JUNG_E (2023)
January 25, 2023 12:17 PM - Subscribe

(TRAILER) On an uninhabitable 22nd-century Earth, the outcome of a civil war hinges on cloning the brain of an elite soldier to create a robot mercenary. Streaming on Netflix

Set in the 22nd century, climate change has caused the planet to become uninhabitable and humans live within a man-made shelter. A war takes place within the shelter. Yun Jung-Yi (Kim Hyun-Joo) is the elite leader of the allied forces. She becomes the subject of a brain cloning experiment. The cloning experiment is a potential key to win the war.

Seo-Hyun (Kang Soo-Yeon) and Sang-Hun (Ryoo Kyung-Soo) are responsible for the success of the brain cloning experiment. Seo-Hyun is the team leader of the laboratory that develops brain cloning and AI technology. Sang-Hun is the director of the laboratory.

Of Note: JUNE_E is the last acting performance by actress Kang Soo-Yeon. She passed away on May 7, 2022 due to a cerebral hemorrhage.
posted by jazon (4 comments total)
Kang passing away turned a sad movie ending even sadder - I keep thinking of the movie doctor who tells her character "You have three months to live". Shooting wrapped in late January, and she passed away in early May, so that's awfully close.

The premise reminded me a lot of a Black Mirror episode, but I like Black Mirror, so I'm okay with that.
posted by Mogur at 1:07 PM on January 25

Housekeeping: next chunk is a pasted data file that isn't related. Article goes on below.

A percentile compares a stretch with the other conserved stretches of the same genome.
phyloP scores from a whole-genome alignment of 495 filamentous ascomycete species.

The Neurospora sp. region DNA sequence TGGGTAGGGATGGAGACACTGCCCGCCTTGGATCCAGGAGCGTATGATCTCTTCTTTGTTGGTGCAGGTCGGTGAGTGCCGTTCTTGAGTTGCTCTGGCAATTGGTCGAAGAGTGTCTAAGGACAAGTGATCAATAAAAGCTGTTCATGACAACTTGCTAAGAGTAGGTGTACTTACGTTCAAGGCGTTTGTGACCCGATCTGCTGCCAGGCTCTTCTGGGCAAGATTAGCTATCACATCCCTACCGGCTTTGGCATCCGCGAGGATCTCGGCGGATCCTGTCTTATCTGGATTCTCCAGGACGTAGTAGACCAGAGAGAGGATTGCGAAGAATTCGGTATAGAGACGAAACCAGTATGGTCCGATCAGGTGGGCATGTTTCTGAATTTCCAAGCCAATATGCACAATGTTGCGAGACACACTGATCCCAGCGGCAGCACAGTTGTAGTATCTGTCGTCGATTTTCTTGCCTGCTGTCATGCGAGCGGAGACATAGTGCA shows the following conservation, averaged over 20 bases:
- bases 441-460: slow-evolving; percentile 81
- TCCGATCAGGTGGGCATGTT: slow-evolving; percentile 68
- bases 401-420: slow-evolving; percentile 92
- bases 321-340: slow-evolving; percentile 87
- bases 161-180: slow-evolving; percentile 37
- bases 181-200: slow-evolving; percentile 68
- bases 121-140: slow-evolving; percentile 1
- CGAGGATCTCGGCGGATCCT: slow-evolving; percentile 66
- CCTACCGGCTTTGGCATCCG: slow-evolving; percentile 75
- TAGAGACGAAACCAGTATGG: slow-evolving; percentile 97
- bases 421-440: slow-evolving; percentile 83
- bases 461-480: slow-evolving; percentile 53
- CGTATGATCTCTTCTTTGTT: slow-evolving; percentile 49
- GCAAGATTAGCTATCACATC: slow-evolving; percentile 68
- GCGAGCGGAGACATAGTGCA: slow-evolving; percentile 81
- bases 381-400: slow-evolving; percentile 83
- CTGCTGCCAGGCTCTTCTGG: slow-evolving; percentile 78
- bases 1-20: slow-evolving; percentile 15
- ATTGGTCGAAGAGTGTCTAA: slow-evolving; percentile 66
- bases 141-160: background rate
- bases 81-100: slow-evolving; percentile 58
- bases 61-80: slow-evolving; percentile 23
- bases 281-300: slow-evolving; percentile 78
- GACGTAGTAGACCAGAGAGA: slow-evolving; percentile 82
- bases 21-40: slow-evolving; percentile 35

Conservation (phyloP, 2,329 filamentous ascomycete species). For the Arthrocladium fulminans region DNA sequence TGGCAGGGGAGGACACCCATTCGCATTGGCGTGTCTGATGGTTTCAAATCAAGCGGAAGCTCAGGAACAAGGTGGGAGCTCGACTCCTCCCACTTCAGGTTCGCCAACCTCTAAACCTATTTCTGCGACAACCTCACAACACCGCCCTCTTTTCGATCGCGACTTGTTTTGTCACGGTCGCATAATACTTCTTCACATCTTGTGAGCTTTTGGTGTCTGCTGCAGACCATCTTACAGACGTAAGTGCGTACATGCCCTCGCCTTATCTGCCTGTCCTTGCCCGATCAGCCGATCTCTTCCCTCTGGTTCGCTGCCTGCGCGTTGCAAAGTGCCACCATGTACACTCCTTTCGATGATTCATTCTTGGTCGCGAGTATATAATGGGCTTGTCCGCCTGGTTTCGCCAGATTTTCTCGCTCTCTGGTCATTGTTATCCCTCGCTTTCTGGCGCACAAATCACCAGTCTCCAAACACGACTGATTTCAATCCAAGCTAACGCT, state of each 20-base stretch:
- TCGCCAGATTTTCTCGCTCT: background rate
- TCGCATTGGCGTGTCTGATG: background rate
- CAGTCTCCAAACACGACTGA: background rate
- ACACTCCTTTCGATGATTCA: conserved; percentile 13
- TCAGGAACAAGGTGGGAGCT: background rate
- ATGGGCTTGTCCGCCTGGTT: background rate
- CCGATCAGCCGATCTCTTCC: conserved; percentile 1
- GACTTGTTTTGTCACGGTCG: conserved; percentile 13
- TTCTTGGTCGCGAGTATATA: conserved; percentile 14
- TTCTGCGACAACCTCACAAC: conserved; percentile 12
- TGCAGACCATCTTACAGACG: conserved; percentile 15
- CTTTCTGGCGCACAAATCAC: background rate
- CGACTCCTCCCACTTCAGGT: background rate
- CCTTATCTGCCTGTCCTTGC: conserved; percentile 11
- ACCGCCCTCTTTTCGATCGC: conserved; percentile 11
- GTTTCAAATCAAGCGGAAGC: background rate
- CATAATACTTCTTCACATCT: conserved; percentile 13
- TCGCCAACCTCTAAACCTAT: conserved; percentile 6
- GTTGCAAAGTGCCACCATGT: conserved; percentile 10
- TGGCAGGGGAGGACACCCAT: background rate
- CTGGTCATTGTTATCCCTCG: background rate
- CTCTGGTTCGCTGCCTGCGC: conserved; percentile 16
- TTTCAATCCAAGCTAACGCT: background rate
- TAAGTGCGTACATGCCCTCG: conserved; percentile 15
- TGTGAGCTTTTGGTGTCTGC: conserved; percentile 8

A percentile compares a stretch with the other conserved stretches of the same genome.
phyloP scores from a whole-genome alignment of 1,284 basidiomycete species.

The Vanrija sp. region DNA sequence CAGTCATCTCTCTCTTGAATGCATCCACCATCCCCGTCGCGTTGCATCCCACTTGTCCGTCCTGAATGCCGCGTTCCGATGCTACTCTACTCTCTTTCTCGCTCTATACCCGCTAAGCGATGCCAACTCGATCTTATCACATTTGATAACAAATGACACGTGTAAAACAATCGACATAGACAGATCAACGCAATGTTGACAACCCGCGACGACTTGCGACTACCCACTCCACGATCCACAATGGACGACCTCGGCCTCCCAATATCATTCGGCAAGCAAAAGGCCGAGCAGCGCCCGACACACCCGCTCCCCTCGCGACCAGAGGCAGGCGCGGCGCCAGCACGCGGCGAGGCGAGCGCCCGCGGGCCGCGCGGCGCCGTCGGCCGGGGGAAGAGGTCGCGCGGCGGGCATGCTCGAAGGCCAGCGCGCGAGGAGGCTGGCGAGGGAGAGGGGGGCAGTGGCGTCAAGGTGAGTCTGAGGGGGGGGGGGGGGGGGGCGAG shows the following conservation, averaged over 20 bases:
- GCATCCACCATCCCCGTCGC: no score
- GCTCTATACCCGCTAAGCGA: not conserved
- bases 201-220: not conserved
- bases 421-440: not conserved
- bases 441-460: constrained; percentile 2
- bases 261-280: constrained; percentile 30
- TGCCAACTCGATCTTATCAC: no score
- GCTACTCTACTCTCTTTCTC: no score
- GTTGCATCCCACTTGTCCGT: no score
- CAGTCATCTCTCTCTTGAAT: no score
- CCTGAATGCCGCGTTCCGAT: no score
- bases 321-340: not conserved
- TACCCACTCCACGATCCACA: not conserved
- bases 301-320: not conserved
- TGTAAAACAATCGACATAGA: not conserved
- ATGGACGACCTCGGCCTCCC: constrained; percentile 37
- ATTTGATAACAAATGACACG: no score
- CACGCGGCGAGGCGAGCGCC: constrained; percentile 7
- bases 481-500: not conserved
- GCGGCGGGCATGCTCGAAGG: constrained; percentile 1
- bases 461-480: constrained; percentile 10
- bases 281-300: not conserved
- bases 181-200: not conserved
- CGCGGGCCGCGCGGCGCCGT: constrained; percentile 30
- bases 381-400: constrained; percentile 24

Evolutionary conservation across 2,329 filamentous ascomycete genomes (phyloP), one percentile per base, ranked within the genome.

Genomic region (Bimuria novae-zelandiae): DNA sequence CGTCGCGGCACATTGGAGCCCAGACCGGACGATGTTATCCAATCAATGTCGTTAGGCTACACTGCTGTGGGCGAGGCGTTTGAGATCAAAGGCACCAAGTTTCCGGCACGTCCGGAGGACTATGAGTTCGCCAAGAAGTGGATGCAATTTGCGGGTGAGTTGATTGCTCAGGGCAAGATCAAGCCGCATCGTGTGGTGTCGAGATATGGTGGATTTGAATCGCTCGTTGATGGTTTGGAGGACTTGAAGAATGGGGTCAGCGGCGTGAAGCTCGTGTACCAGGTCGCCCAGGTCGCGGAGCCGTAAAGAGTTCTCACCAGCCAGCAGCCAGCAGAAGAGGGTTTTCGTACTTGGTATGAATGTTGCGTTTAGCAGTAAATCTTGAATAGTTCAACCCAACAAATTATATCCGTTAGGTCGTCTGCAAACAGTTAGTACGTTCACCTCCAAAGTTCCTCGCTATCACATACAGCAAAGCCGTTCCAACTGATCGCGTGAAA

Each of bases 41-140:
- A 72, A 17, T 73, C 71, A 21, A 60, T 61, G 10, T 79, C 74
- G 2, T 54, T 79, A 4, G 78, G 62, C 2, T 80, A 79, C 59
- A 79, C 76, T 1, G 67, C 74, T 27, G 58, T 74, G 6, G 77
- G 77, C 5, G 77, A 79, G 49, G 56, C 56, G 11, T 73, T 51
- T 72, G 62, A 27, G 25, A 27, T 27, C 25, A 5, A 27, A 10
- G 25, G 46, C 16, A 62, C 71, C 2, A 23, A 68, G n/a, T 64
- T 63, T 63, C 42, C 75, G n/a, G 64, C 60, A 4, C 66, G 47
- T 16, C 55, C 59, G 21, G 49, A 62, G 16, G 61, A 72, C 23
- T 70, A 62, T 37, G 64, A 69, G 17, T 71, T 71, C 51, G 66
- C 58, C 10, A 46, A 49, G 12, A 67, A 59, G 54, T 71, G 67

I wasn't sure what to expect of this, the trailer makes it feel like Korean RoboCop in Space, but it's a much more understated and emotional story centered on Team Leader Seo-Hyun. It definitely would fit into the Black Mirror universe.
posted by jazon at 1:16 PM on January 25

I started off wondering if Ryoo Kyung-Soo was aware that he appeared to be acting in a different movie than everyone else, and I'm glad that the movie had an in-universe explanation for it and the actor got to use a wider range by the end.

Also, they could have called this movie Extreme Save-Scumming
posted by Molesome at 4:13 AM on January 26

I enjoyed this movie. Since I am apparently a slave to the Netflix recommendation algorithm, I had watched Oblivion the night before. Both movies touched on similar themes, but Jung_E did it much better.

However, I am really posting for the following tangential rant. Both of these movies started with an info dump and later had a character deliver the same information nearly verbatim. Why? Studio pressure forced the former, but they couldn’t cut the latter for plot reasons? Admittedly, I found it funny when the Jung_E exposition turned out to be irrelevant.
posted by Prof. Danger at 8:41 AM on January 27

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